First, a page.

Gordon Brown’s Economic Record

Type: Think Pieces Written by David Simpson | Tuesday 27 April 2010

This think piece by economist David Simpson examines Gordon Brown's economic record, arguing that failures in the Labour government's monetary, fiscal and regulatory policy are responsible for the financial crisis and recession that have hit the UK economy over the past three years. As a result, says Simpson, the UK is condemned both to an effective standstill in the provision of public services and to increases in taxation that will affect all families, not just the rich.

Gordon Brown has claimed his management of the economy is the main reason why his Government should be re-elected. In view of his responsibility for the recession and the wreckage of the public finances, this is a breathtaking claim. For Mr Brown to claim credit for managing the economy during the recession is rather like a driver responsible for a major road crash claiming credit for taking the survivors to hospital.

The Brown storyline is that the recession was a one-off unforeseeable event, global in origin. It was created by greedy bankers who had to be rescued from their own folly. The truth is rather different.

The present recession was neither unique nor unforeseeable. A cycle of boom and bust has always been a feature of market economies: there were recessions in the UK as recently as 1975, 1981 and 1992 and a major stock market crash in 2001. As with earlier recessions, the bust of 2008-2009 was the result of a preceding credit-fuelled boom which artificially inflated the prices of houses, shares and other assets and securities. And although the consequences of the present recession were global, its origins were not. These origins are to be found in the lax way from 2000 onwards that the authorities in the UK and the US controlled the money supply and public expenditure, and regulated banking.

Just as the only way to escape a hangover is not to drink too much, so the only way to avoid a recession is to moderate the preceding boom. To do this, governments have at their disposal three instruments of policy, monetary - control of the money supply, fiscal - the power to vary taxes and government spending, and regulatory – the power to supervise the conduct of banks. Between 2000 and 2007, the Labour Government made major policy mistakes in all of these areas.

Monetary policy was kept too loose for too long. The Bank of England averted its eyes from the rapid expansion of the balance sheets of the banks. It ignored the bubble in house prices that its policies built up, targeting only increases in the prices of goods and services, and not the prices of assets like houses.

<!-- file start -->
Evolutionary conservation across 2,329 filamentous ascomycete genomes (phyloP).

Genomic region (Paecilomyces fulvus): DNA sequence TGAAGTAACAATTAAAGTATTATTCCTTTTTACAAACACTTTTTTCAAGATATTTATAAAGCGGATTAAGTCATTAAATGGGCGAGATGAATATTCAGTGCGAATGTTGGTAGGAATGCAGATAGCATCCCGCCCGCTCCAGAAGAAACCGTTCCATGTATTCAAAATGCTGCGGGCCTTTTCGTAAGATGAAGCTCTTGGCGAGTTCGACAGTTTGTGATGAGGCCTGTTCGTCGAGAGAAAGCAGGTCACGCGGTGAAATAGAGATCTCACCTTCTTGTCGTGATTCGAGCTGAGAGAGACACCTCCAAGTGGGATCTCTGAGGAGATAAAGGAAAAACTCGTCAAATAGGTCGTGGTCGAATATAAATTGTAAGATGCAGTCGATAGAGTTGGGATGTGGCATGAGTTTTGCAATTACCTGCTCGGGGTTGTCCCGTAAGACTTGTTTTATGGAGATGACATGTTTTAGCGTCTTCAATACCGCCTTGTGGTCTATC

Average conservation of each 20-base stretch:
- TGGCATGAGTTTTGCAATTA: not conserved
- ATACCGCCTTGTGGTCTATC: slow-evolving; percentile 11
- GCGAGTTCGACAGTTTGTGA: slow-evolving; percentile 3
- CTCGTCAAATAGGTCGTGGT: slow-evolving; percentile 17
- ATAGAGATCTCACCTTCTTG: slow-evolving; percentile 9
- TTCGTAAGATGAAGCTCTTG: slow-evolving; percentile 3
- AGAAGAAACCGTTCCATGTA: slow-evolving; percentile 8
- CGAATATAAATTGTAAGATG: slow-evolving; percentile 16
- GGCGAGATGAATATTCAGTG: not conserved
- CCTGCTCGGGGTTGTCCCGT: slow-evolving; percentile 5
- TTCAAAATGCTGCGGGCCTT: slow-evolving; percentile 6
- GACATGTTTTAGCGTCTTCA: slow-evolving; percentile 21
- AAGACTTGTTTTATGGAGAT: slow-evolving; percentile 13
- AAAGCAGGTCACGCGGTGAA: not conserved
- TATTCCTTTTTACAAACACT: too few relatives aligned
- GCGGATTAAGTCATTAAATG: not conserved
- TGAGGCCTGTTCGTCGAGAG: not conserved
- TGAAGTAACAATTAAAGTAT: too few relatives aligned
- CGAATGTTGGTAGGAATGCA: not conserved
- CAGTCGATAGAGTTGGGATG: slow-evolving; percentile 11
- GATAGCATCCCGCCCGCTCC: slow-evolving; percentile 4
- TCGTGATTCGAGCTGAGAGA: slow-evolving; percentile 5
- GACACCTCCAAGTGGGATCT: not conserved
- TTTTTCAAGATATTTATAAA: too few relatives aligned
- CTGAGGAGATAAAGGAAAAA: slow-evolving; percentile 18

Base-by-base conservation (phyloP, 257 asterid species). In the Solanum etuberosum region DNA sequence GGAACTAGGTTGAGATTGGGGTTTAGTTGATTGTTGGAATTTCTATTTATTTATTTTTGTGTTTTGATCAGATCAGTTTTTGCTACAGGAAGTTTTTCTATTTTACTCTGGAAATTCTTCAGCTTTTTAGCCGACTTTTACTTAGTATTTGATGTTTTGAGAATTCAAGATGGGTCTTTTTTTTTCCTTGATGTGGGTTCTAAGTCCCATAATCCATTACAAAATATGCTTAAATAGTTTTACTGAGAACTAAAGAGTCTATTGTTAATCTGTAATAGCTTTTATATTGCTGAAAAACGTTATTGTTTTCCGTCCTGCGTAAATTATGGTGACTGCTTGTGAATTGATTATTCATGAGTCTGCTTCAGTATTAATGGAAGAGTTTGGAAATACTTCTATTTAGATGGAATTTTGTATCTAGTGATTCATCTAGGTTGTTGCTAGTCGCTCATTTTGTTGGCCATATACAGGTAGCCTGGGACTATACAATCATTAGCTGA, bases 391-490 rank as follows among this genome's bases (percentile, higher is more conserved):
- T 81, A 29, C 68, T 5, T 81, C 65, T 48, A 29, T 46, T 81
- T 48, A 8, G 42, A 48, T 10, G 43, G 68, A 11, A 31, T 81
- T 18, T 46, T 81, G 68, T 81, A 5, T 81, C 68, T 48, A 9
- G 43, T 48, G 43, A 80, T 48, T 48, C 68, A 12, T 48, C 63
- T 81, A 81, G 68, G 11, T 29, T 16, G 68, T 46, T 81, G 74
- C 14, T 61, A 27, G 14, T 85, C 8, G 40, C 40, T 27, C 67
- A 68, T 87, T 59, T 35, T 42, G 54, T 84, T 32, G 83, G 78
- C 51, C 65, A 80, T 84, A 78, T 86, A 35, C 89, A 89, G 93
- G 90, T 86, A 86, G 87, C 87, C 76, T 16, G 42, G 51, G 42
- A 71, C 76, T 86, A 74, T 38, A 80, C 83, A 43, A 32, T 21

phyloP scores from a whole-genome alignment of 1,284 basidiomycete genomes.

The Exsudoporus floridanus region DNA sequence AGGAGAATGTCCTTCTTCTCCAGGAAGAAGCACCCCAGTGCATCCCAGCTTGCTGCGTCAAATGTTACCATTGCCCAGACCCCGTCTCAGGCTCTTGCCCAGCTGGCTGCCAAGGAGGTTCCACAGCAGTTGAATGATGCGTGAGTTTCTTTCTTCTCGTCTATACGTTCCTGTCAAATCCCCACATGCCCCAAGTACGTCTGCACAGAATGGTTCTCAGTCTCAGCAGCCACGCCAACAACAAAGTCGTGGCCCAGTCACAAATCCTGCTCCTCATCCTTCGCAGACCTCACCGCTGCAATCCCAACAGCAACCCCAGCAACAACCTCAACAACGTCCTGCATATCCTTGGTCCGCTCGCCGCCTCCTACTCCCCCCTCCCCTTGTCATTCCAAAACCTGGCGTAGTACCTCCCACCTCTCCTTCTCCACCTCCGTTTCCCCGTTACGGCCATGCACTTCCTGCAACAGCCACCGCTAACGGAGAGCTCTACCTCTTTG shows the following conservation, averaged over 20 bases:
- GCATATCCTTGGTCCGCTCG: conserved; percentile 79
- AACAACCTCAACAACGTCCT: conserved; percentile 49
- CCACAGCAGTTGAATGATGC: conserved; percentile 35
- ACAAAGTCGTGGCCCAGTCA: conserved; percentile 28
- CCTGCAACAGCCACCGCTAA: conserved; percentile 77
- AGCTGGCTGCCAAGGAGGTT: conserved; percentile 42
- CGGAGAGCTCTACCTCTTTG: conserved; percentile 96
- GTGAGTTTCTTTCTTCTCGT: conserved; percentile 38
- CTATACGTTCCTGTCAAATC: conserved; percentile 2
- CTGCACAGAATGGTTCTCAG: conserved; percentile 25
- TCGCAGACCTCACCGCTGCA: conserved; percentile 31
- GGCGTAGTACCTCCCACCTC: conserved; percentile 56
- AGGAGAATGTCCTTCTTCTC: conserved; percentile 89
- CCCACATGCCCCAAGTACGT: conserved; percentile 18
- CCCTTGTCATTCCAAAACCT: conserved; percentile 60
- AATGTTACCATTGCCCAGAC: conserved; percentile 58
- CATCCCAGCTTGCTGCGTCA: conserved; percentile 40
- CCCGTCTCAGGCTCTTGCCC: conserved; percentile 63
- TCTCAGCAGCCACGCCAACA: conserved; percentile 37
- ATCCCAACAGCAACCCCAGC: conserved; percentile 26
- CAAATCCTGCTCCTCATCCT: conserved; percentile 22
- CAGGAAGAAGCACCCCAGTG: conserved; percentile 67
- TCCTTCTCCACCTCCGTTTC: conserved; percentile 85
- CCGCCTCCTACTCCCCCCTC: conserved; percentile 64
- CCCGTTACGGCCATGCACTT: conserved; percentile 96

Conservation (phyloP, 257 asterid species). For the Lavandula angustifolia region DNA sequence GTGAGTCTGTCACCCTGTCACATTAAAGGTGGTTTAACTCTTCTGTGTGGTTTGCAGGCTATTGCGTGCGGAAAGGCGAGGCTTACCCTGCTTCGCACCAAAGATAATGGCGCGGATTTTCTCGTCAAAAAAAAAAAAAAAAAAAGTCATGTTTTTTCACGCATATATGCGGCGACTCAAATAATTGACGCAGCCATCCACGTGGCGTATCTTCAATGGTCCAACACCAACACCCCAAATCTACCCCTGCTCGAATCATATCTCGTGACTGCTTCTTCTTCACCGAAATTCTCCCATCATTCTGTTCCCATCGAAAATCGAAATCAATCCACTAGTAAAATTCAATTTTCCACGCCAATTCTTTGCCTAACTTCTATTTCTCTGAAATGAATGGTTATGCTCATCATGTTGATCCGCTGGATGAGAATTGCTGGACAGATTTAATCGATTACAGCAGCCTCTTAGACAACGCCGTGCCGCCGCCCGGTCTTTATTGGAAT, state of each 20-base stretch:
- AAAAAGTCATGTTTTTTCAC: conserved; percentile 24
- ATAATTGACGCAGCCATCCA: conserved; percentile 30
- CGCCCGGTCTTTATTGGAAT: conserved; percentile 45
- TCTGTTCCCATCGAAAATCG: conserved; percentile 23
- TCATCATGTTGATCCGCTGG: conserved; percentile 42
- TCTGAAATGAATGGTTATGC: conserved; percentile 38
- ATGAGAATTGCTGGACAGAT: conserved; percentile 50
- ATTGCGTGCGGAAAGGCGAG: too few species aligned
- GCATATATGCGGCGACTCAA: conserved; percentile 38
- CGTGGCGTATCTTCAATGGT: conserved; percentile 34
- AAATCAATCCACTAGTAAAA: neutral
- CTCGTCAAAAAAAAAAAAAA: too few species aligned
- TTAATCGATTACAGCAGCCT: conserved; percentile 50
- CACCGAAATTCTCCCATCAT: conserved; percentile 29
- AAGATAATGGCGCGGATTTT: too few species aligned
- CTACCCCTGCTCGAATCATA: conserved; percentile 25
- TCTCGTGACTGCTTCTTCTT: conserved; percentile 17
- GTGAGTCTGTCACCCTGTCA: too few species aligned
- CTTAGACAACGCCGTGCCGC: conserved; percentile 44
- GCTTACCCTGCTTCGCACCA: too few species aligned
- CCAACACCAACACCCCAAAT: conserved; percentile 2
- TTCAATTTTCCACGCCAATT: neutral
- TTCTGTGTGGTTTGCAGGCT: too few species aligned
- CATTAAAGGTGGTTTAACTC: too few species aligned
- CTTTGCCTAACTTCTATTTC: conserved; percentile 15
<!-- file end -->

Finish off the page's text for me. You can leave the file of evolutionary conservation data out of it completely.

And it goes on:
While he was Chancellor, Mr Brown made inadequate budgetary provision for the occurrence of a recession. Why did he fail to act? Perhaps he believed the siren voices of those American economists who told him that they had solved the problem of preventing recessions. Whatever the reason, as late as March 2007 he was still repeating his claim that “we will never return to the old boom and bust”. Martin Weale, Director of the National Institute of Economic and Social Research, has estimated that Brown’s rule of delivering a current budget balance over the cycle was too slack by about 3% of GDP.

The result of that error was revealed in the Budget of 2009. Large budget deficits will persist for almost a decade, long after the recession is over and the growth of the economy has resumed. This means that for years to come the country is condemned both to an effective standstill in the provision of public services and to increases in taxation that will affect all families, not just the rich.

The third failed area of economic policy is in the regulation of financial markets. During the boom, neither the Bank of England nor the FSA exercised their powers to oblige the banks to keep more liquidity or to build up more capital. This was in large part because in 1997 Brown unwisely split responsibility for supervising the banking system between them.

The current British framework for financial regulation was created by Brown himself with some help from Alastair Darling: it is embodied in The Financial Services and Markets Act of 2000. Unlike, for example, Canadian banking regulation which restrained reckless lending by that country’s banks, so that none collapsed during the financial crisis, bank lending in Britain to people who couldn’t afford to repay their loans was not just tolerated but actively encouraged by the Government in the name of ‘social inclusiveness’.

The other major omission of Brown’s banking legislation is that it made no provision for the orderly liquidation of a bank in the event of its insolvency. This meant that the Government was forced into an emergency £50 billion bail-out of the banks in the autumn of 2008. Had that money been available for spending on infrastructure, it could have provided a more productive use of taxpayers’ money.

People may also remember Brown’s ill-judged decision to sell off half the nation’s stock of gold in 2002, when the price of gold stood at one quarter of its present level. It is said that when your neighbour loses his job that is a recession, whereas when you lose your own job, it’s a depression. Many people might think that when Gordon Brown loses his job, it will signal the beginning of a recovery.

David Simpson is a former Economic Adviser to Standard Life. He is also the author of The Recession: Causes and cures (PDF), which was published by the Adam Smith Institute in June 2009.